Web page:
In row crop operations, harvest yields are dependent on proper land preparation and planting in the spring. Since the planting season is so critical, learn how you can prepare to have a successful one.
How do I prepare my land for planting, and why is it important?
Whether you run a tillage or no-till row crop operation, there are still things you should do to prepare your land for spring planting. Your land should be fertilized and clean of weeds and debris from the cold winter months. Regular soil testing and proper fertilization practices from the test recommendations will help ensure your soil has the right nutrients for your row crop operation.
Importance of land preparation for row crops
Land preparation ensures you give your row crops the best seed-to-soil contact for optimal growth and enhanced yields. If your soil is not clean, fertilized, or prepared correctly, your crops and yields will reflect that. Land preparation is where your crop cycle begins, so you must consider proper fertilization and preparation before spring planting begins.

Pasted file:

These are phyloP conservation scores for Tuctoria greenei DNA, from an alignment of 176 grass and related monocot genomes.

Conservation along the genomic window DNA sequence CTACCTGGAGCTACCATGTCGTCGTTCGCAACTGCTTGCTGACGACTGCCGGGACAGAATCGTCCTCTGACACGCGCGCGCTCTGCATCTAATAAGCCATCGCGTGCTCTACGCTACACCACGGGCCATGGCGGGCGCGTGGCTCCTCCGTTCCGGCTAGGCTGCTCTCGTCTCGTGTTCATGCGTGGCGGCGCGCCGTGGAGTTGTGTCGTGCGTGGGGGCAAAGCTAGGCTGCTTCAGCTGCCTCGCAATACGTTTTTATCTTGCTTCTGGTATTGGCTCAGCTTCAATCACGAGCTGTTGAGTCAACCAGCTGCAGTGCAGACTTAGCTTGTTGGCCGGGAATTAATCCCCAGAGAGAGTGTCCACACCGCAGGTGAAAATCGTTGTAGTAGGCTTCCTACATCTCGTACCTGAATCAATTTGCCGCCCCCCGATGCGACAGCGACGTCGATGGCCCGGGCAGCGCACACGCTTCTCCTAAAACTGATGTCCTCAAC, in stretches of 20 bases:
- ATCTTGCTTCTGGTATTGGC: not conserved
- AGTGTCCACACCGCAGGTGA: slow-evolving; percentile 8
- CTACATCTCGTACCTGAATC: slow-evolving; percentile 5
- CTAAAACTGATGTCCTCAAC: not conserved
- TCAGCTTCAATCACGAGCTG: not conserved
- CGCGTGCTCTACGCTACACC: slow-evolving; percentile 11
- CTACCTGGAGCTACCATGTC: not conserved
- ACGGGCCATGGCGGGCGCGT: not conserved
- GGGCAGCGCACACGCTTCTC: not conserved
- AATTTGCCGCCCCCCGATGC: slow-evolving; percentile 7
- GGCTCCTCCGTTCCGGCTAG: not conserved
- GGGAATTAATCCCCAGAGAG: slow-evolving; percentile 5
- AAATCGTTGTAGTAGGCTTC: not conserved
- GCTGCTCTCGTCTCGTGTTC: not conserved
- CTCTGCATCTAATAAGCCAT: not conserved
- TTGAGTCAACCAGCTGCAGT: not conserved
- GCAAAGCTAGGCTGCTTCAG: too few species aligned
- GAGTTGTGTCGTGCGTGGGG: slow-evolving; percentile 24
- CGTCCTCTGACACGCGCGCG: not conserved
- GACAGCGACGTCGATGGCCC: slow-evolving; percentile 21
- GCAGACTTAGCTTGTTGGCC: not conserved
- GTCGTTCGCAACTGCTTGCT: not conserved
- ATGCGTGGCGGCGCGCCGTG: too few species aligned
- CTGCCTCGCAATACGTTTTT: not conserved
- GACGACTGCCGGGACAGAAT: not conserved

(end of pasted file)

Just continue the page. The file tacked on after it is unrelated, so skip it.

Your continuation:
What do I need to do to get my equipment ready to plant?
Whether you do the pre-season work on your equipment yourself or work with your local Koenig Equipment Service Department, it is always important to make sure your equipment is in proper working condition before heading to the field.
The importance of equipment inspections before the planting season
Equipment inspections prevent unexpected failures and minimize repair costs by ensuring that your equipment and all its components are working properly. Koenig Equipment offers KoenigCare Inspection programs for agriculture equipment. With KoenigCare, a certified John Deere technician will perform a multi-point inspection of your equipment, checking for required repairs and making recommendations to ensure your equipment is field-ready this spring.
Planter maintenance checklist
- Row Cleaners – Review row cleaners for wear and adjust accordingly.